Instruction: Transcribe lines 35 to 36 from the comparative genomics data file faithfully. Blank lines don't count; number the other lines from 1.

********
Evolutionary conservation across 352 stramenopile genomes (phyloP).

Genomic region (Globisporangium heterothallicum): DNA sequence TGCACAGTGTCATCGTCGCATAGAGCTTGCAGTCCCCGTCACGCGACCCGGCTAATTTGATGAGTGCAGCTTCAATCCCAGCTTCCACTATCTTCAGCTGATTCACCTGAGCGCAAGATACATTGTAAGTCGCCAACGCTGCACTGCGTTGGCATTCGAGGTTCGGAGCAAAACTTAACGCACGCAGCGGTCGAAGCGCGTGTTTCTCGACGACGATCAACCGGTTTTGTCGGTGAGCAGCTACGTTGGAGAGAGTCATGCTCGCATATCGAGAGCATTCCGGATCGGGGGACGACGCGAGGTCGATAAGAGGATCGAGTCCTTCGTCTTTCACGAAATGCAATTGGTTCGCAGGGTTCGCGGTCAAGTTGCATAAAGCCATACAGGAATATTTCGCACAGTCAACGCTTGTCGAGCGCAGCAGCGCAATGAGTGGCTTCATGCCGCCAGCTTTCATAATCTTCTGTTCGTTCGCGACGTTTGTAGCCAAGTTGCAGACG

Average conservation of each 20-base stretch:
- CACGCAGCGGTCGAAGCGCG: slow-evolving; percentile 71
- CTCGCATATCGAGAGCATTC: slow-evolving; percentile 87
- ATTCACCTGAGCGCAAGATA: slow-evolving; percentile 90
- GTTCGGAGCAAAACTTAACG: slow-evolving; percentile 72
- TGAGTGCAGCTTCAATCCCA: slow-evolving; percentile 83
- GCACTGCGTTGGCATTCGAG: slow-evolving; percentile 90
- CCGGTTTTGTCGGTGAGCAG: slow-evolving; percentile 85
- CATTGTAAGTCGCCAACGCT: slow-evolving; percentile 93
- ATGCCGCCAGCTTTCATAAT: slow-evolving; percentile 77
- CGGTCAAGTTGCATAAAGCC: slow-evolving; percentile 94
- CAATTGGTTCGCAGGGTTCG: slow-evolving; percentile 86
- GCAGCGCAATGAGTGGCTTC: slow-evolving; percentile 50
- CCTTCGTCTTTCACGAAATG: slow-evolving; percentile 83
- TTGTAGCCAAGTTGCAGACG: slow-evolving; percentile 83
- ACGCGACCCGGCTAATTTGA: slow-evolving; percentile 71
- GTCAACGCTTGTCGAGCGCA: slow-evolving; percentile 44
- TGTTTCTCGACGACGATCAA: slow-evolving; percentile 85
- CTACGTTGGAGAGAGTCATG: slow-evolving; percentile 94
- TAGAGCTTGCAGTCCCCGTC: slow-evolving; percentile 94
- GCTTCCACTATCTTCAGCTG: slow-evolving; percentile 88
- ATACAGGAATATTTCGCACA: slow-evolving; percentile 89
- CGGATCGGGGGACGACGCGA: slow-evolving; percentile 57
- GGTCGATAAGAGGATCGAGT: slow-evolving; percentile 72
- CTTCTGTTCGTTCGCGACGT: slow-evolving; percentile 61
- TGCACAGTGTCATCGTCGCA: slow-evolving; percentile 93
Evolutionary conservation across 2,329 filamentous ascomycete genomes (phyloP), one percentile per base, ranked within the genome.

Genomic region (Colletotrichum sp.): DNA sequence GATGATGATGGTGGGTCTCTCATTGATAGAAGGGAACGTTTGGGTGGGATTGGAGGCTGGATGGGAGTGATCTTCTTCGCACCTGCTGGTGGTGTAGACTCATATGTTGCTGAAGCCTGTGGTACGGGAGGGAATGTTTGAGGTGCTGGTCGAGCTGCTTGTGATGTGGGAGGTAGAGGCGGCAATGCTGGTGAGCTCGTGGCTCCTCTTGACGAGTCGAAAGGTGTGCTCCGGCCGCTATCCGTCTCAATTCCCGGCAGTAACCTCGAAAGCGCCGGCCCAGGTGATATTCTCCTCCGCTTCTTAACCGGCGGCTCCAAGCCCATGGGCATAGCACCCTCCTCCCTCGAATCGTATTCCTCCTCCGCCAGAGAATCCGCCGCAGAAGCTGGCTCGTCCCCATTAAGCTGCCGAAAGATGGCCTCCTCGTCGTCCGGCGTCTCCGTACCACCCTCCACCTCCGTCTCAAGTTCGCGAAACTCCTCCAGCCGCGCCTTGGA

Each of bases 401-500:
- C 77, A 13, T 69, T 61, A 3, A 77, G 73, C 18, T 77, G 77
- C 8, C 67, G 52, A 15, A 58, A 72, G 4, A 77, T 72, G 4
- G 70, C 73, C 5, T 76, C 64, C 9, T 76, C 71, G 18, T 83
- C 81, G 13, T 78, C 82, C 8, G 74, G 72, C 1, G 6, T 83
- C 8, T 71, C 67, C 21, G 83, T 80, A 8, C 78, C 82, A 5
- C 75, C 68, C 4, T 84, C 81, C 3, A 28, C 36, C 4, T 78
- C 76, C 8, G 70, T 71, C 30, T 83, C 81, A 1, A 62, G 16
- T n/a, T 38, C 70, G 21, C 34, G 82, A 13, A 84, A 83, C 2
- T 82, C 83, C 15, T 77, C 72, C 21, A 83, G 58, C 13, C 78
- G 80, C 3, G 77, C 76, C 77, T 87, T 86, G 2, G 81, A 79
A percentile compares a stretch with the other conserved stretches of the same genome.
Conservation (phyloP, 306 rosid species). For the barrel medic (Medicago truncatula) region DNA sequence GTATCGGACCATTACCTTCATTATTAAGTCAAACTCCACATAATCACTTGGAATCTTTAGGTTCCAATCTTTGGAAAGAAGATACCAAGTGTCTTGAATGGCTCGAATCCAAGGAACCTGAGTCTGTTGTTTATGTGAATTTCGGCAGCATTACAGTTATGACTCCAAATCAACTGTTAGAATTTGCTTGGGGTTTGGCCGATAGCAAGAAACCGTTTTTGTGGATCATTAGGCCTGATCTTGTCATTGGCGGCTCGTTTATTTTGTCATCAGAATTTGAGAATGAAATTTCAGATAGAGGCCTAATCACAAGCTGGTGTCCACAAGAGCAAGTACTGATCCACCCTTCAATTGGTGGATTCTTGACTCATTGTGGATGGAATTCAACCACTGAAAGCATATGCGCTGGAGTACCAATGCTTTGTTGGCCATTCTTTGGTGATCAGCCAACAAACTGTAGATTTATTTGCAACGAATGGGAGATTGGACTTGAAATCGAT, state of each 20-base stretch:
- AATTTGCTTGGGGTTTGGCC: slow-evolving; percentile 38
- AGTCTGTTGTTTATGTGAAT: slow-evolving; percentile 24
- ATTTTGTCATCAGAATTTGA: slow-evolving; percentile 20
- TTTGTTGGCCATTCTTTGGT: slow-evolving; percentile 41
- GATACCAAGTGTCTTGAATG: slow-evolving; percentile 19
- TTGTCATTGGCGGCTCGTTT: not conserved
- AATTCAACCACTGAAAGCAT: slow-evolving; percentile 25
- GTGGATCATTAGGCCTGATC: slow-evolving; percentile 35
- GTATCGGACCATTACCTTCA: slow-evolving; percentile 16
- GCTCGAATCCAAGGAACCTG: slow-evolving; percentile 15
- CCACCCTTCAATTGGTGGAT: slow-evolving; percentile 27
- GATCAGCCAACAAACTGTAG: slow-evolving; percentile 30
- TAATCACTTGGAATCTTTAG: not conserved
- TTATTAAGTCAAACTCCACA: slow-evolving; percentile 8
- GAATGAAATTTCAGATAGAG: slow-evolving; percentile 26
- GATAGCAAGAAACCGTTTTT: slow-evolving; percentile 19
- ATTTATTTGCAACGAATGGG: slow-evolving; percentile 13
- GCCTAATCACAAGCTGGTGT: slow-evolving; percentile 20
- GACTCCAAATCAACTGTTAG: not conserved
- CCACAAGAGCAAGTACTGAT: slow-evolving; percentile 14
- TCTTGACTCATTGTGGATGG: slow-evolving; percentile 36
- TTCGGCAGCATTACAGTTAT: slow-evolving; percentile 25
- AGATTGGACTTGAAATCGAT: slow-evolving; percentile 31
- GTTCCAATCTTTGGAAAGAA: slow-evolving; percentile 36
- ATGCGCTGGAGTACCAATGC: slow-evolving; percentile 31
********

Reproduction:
- C 81, G 13, T 78, C 82, C 8, G 74, G 72, C 1, G 6, T 83
- C 8, T 71, C 67, C 21, G 83, T 80, A 8, C 78, C 82, A 5